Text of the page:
In an exercise of political theater intended to set the stage for tax increases and possibly slot machines, legislators got a grim look yesterday at how the state could balance the budget with spending cuts alone.
The "doomsday budget" - ordered up by legislative leaders to make the case that Maryland's expected $1.5 billion shortfall requires revenue increases - would cut state funding for public education by $500 million.
It would cut grants for police officers, force tuition increases at state universities, freeze state workers' salaries, eliminate hundreds of state jobs and close some state institutions, including the Walter P. Carter Center, a psychiatric hospital in Baltimore.
This worst-case scenario would remove the annual increase built into the state's landmark education funding initiative known as the Thornton formula, and force local governments to pay half of teacher retirement costs.
Baltimore schools would lose $43.2 million under this scenario, Baltimore County schools would lose $58.9 million and Anne Arundel County's would lose $42.8 million.
"The reality is, this is very frightening," said Del. Melvin L. Stukes, a Baltimore Democrat and member of the House Ways and Means Committee, one of three legislative panels that convened jointly yesterday to consider the cuts.
Maryland's top political leaders agree that the doomsday budget will not come to pass, as each intends to push a variety of revenue-increasing options, ranging from a penny increase in the sales tax to an increase in the gas tax to allowing slot machines at race tracks.
Senate President Thomas V. Mike Miller and House Speaker Michael E. Busch instructed their aides to devise the budget anyway, to illustrate the pain of addressing an expected shortfall with cuts and no revenue increases. Gov. Martin O'Malley has said repeatedly in recent days that he wants to avoid making deep cuts to local government funding.
But at yesterday's joint hearing, legislators jousted with one another and staff as if the cuts were real. At times, it seemed the only person talking who remembered that this was a political exercise was the man tasked with executing it, Warren G. Deschenaux, the General Assembly's chief fiscal analyst. The longtime staff member sometimes responded to questions with curt replies or jokes.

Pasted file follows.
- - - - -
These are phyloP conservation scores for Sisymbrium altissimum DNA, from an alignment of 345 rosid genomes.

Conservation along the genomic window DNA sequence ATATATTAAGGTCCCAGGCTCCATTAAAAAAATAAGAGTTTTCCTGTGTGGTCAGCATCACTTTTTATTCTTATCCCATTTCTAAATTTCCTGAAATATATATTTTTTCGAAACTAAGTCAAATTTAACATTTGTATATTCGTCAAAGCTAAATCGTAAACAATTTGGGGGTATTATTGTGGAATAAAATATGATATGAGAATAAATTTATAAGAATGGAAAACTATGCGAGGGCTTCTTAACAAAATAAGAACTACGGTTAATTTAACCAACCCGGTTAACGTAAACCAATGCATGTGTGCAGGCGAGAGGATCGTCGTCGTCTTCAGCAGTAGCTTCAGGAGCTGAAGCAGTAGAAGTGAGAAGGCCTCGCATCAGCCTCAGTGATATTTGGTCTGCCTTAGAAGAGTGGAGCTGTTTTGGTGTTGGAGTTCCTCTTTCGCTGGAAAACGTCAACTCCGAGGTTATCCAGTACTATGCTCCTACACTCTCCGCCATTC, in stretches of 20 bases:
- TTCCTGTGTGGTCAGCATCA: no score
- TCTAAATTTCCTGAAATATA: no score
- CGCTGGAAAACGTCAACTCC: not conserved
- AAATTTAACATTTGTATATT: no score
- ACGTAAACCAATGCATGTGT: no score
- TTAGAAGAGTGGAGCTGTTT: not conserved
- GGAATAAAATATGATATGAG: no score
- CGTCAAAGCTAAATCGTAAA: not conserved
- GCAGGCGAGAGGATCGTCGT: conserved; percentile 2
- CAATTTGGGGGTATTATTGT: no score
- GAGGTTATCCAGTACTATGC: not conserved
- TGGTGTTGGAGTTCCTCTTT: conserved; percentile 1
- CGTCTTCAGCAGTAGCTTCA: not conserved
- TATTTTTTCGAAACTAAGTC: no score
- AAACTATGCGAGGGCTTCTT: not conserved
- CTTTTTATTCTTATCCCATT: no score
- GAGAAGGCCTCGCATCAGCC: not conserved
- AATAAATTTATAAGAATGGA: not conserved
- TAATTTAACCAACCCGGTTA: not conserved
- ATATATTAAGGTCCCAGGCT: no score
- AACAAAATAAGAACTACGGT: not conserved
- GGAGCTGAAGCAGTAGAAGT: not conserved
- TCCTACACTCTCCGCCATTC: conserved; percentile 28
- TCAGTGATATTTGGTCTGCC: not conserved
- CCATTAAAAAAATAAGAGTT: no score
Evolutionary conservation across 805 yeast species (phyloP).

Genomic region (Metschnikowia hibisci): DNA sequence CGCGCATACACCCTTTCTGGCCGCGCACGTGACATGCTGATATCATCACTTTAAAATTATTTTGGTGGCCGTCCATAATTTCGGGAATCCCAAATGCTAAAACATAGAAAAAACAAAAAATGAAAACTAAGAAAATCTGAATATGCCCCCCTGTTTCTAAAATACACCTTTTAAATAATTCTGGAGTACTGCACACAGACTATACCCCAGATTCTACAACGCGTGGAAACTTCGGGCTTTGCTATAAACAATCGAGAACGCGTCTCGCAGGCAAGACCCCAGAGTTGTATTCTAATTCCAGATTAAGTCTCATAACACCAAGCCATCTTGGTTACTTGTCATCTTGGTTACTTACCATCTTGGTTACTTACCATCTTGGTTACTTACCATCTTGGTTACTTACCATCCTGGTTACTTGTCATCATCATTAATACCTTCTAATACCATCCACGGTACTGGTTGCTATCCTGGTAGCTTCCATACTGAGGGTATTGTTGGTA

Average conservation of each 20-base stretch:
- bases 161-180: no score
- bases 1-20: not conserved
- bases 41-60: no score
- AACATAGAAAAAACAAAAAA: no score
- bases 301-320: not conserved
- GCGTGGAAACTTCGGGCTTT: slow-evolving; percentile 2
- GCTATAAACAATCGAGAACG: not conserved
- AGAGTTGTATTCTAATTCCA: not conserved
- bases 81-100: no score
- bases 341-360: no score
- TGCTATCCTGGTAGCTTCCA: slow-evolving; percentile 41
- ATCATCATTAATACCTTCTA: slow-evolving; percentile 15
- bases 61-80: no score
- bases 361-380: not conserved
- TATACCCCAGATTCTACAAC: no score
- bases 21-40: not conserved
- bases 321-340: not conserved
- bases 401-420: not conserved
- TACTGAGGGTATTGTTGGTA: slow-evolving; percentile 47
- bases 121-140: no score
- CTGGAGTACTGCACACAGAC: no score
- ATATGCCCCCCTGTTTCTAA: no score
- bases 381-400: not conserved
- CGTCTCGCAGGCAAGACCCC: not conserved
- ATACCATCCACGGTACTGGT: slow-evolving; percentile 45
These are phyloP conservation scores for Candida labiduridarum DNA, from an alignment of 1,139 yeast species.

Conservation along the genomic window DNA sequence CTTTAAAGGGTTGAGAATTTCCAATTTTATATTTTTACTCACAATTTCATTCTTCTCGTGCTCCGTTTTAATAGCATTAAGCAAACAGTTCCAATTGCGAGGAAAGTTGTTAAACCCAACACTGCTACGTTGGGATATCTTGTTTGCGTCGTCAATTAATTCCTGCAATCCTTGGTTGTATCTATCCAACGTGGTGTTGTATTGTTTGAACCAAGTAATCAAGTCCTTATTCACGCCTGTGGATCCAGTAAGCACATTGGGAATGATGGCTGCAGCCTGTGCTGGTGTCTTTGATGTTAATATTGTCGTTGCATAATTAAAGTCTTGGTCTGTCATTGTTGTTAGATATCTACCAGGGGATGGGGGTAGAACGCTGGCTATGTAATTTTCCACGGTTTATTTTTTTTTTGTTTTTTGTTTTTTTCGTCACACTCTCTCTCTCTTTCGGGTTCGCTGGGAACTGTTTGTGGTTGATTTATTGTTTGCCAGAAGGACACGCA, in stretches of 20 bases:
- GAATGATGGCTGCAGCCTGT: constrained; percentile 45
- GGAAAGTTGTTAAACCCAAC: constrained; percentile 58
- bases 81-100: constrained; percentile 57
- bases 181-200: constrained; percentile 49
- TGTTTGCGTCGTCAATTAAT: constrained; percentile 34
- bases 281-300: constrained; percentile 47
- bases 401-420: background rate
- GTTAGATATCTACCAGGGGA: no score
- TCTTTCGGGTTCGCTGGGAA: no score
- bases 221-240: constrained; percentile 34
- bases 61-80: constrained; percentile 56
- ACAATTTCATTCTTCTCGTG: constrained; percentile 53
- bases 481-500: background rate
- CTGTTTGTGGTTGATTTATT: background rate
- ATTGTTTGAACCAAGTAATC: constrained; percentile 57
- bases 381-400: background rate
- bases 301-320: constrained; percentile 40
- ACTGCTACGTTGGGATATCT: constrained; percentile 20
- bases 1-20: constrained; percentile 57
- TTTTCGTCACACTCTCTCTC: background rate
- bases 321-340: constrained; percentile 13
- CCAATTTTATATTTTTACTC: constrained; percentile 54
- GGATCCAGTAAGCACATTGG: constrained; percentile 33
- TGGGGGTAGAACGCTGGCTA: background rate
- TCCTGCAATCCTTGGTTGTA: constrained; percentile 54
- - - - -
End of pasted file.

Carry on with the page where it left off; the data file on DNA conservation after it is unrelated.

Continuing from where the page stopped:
Other imaginary cuts in the doomsday budget included a cut in stem cell research funding by $8 million, to $15 million a year; elimination of the biotechnology tax credit and the state's subsidy for the Baltimore Convention Center, and reduced spending for higher education.
But it was the list of cuts in aid to local governments, compiled in a guaranteed-to-shock chart format, that prompted the most sniping. Some legislators suggested that wealthy Montgomery County might easily be able to "suck up" the proposed $155 million cut in state aid to that jurisdiction, but other counties couldn't or wouldn't.
Deschenaux said many jurisdictions, including Montgomery, have sizable budget surpluses that could offset the cuts, or they could increase local property taxes or make other decisions "to deal with that problem, should it become a problem."
Sen. Ulysses Currie, chairman of the Budget and Taxation Committee, called it a "mistake" to include cuts to local government funding in the doomsday budget.
"It could end up dividing us," the Prince George's Democrat said. "What we need is Baltimore City working with Montgomery County, and Montgomery County working with the state, various jurisdictions working together."
Busch said it's impossible to make so many cuts without affecting local governments - and that was one of the points of yesterday's demonstration.
"The benefit of this is for people to see what the alternative is without revenues," Busch said.
It was also a reminder of the simplest equation of budget politics: Just as a surplus is an opportunity for every legislator to push a favorite program, a deficit pushes every legislator to defend favorites from elimination.
"Everybody has their own program," said Montgomery County Democrat Sheila E. Hixson, chair of the House Ways and Means Committee. "You know that they're going to fight to keep that, and if we do that, you're going to increase taxes."
Some Republican legislators suggested that recent state spending increases have produced the current budget crisis, and they have previously proposed deep spending cuts instead of tax increases.
But O'Malley and legislative leaders have made it clear that some method of increasing revenue is looming. The governor reiterated that point yesterday.
"We didn't feel, given our sense of the public's priorities, that this deficit could be solved without new revenue," O'Malley said.
Sun reporter Andrew A. Green contributed to this article.